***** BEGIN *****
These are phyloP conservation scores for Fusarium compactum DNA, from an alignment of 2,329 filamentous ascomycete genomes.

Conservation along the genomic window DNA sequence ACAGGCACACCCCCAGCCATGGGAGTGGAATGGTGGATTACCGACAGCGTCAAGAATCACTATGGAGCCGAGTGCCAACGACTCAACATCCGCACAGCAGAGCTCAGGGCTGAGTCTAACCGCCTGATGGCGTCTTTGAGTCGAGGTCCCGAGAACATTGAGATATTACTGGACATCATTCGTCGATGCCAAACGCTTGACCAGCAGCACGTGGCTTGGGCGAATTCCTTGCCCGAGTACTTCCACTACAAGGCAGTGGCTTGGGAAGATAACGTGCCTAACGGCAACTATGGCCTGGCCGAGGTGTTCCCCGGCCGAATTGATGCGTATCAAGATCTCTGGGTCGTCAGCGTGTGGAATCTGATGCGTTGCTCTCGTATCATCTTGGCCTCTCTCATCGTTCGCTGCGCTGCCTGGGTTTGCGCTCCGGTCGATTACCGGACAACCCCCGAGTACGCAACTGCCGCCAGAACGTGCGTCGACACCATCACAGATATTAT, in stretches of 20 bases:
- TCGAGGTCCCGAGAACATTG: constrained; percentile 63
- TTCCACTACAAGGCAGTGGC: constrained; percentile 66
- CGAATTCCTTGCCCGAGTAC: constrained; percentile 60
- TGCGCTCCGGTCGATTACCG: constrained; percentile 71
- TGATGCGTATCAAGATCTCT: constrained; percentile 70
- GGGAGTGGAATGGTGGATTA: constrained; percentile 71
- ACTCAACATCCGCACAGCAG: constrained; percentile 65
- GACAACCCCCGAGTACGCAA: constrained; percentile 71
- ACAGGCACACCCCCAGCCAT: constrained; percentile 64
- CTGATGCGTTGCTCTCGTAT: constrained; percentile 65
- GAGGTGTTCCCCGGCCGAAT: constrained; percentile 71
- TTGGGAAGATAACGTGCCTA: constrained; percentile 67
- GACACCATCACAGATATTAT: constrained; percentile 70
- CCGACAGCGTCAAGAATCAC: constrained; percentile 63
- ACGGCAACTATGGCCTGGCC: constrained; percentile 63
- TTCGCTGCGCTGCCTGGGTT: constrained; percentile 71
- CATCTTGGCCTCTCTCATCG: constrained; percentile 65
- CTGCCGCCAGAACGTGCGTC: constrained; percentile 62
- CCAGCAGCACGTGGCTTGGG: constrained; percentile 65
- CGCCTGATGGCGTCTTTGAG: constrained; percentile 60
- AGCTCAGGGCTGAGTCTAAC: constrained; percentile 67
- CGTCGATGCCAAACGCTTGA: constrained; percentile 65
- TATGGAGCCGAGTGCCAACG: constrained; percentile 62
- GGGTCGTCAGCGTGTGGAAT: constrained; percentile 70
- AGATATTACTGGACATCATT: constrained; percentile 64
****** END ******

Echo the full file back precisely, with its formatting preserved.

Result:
These are phyloP conservation scores for Fusarium compactum DNA, from an alignment of 2,329 filamentous ascomycete genomes.

Conservation along the genomic window DNA sequence ACAGGCACACCCCCAGCCATGGGAGTGGAATGGTGGATTACCGACAGCGTCAAGAATCACTATGGAGCCGAGTGCCAACGACTCAACATCCGCACAGCAGAGCTCAGGGCTGAGTCTAACCGCCTGATGGCGTCTTTGAGTCGAGGTCCCGAGAACATTGAGATATTACTGGACATCATTCGTCGATGCCAAACGCTTGACCAGCAGCACGTGGCTTGGGCGAATTCCTTGCCCGAGTACTTCCACTACAAGGCAGTGGCTTGGGAAGATAACGTGCCTAACGGCAACTATGGCCTGGCCGAGGTGTTCCCCGGCCGAATTGATGCGTATCAAGATCTCTGGGTCGTCAGCGTGTGGAATCTGATGCGTTGCTCTCGTATCATCTTGGCCTCTCTCATCGTTCGCTGCGCTGCCTGGGTTTGCGCTCCGGTCGATTACCGGACAACCCCCGAGTACGCAACTGCCGCCAGAACGTGCGTCGACACCATCACAGATATTAT, in stretches of 20 bases:
- TCGAGGTCCCGAGAACATTG: constrained; percentile 63
- TTCCACTACAAGGCAGTGGC: constrained; percentile 66
- CGAATTCCTTGCCCGAGTAC: constrained; percentile 60
- TGCGCTCCGGTCGATTACCG: constrained; percentile 71
- TGATGCGTATCAAGATCTCT: constrained; percentile 70
- GGGAGTGGAATGGTGGATTA: constrained; percentile 71
- ACTCAACATCCGCACAGCAG: constrained; percentile 65
- GACAACCCCCGAGTACGCAA: constrained; percentile 71
- ACAGGCACACCCCCAGCCAT: constrained; percentile 64
- CTGATGCGTTGCTCTCGTAT: constrained; percentile 65
- GAGGTGTTCCCCGGCCGAAT: constrained; percentile 71
- TTGGGAAGATAACGTGCCTA: constrained; percentile 67
- GACACCATCACAGATATTAT: constrained; percentile 70
- CCGACAGCGTCAAGAATCAC: constrained; percentile 63
- ACGGCAACTATGGCCTGGCC: constrained; percentile 63
- TTCGCTGCGCTGCCTGGGTT: constrained; percentile 71
- CATCTTGGCCTCTCTCATCG: constrained; percentile 65
- CTGCCGCCAGAACGTGCGTC: constrained; percentile 62
- CCAGCAGCACGTGGCTTGGG: constrained; percentile 65
- CGCCTGATGGCGTCTTTGAG: constrained; percentile 60
- AGCTCAGGGCTGAGTCTAAC: constrained; percentile 67
- CGTCGATGCCAAACGCTTGA: constrained; percentile 65
- TATGGAGCCGAGTGCCAACG: constrained; percentile 62
- GGGTCGTCAGCGTGTGGAAT: constrained; percentile 70
- AGATATTACTGGACATCATT: constrained; percentile 64